SJD (University of Toronto), LLM (Hebrew University), LLB (Haifa University)
Dr. Miriam Zucker is a visiting fellow at the Institute for Feminist Legal Studies and the Nathanson Centre on Transnational Human Rights, Crime and Security at Osgoode Hall Law School, York University. Dr. Zucker’s research concerns the areas of Multiculturalism and Feminism, Law and Religion, and Human Rights Law. She is the recipient of the Audre Rapoport Prize for Scholarship on Gender and Human Rights (2021).
Dr. Zucker holds a doctorate in law from the University of Toronto, where she also mentored new LLM students in their research as an SJD Advisor. She received her LLB degree (magna cum laude) from Haifa University and her LLM degree in Public and International Law (magna cum laude) from the Hebrew University of Jerusalem, where she also taught Administrative Law. At the Hebrew University, she was awarded a prize for excellence, as well as a prize in the field of Philosophy of Law for her work on the judicial review of cases that deal with sex segregation practices within Ultra-Orthodox Jewish communities in Israel.
Dr. Zucker’s doctoral work focuses on the problem of minority women’s intra-group vulnerability, often described as the treatment of “minorities within minorities.” Her work reveals significant gaps in the theoretical literature on this problem by examining the ways in which Western democracies – including Israel, the US, Canada, and the UK – have responded to polygamy and forced marriage practices among cultural minority communities. To overcome these gaps, she develops a new approach, based on her critical analysis, for addressing intra-group vulnerabilities by suggesting alternatives to criminalization and by offering innovative strategies that promote equal access for minority women to welfare assistance, protections against domestic violence, and justice in family law. Dr. Zucker has presented different portions of her work at academic conferences in Canada, the United States, and Israel. Her article on the issue of intra-group vulnerability was recently published in the Columbia Journal of Gender & Law, and her article entitled “Between Intra-Group Vulnerability and Inter-Group Vulnerability: Bridging the Gaps in the Theoretical Scholarship on Internal Minorities” is forthcoming in Inter Gentes: The McGill Journal of International Law & Legal Pluralism (2022).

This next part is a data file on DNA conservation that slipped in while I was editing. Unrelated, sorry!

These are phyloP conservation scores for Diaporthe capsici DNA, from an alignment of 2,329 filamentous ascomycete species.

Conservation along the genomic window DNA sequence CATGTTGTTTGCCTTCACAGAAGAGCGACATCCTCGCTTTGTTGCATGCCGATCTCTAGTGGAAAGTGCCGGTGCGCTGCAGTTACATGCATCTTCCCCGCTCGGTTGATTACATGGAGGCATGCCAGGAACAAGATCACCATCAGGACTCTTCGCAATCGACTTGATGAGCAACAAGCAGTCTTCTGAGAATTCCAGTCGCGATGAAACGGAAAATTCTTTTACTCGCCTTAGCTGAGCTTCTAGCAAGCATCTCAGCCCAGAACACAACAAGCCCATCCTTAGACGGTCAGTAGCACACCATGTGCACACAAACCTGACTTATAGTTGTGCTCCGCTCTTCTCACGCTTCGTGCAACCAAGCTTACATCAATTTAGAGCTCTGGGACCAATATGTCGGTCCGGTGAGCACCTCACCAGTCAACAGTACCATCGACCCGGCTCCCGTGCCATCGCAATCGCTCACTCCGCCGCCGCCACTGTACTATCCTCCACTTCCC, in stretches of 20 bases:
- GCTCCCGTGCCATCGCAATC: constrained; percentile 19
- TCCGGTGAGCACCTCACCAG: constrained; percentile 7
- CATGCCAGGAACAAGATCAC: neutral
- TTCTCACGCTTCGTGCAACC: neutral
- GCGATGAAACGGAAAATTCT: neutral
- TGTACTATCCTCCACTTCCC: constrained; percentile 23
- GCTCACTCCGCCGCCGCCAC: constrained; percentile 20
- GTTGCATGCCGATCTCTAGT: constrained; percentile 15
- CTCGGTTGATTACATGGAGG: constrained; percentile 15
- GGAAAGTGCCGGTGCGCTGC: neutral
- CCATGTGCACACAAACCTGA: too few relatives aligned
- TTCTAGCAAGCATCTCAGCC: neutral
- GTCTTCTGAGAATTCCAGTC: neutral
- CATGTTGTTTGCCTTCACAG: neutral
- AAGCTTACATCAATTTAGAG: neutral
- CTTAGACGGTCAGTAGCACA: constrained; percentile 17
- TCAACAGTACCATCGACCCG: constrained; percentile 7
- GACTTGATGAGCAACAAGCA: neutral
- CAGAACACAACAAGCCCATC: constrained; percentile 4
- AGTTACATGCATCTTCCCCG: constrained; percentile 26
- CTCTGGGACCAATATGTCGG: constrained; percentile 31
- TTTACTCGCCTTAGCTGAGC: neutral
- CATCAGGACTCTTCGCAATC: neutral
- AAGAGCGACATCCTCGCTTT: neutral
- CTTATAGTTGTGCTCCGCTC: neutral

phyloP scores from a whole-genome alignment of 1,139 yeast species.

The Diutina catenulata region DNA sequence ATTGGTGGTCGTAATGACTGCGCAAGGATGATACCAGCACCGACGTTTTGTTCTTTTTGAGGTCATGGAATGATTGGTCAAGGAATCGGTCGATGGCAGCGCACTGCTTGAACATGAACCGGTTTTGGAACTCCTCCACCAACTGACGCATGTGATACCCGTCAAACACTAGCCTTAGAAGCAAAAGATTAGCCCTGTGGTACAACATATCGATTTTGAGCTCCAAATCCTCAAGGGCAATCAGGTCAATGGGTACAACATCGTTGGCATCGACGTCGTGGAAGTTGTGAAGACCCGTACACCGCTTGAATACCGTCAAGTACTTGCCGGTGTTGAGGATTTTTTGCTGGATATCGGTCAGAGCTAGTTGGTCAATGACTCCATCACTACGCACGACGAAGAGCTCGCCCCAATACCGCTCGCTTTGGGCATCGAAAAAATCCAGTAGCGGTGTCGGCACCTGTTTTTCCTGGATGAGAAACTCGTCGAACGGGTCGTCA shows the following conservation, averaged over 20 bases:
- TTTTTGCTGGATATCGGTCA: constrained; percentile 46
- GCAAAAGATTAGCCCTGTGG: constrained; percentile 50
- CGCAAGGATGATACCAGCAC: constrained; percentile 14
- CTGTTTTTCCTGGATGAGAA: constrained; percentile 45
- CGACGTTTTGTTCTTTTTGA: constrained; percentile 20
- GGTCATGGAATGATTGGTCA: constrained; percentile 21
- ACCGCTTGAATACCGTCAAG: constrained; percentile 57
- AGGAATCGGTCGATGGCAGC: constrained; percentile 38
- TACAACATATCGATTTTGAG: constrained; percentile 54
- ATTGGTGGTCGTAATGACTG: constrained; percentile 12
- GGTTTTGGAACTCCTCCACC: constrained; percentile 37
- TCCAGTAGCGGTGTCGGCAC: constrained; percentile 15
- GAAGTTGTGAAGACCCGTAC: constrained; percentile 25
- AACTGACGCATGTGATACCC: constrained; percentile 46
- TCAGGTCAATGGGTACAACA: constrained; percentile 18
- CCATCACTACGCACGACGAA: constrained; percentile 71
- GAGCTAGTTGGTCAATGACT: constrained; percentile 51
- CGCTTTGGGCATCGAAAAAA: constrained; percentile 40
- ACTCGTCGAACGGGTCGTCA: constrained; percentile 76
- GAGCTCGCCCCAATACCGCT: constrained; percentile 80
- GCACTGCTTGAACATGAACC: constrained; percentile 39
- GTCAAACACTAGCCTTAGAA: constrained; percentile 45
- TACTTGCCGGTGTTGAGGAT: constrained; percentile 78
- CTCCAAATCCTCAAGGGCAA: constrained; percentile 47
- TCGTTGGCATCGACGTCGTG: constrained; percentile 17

Before she began her doctoral studies, Dr. Zucker practiced law at the Israeli State Attorney’s Office, where she prepared civil suits and supervised the handling of cases that had been transferred by the State Attorney to external lawyers. After her call to the Israeli Bar (and before joining the State Attorney’s Office), she served as a law clerk to the Honourable Judge Noam at the Jerusalem District Court, where she handled criminal and administrative cases in first instance, as well as civil appeals.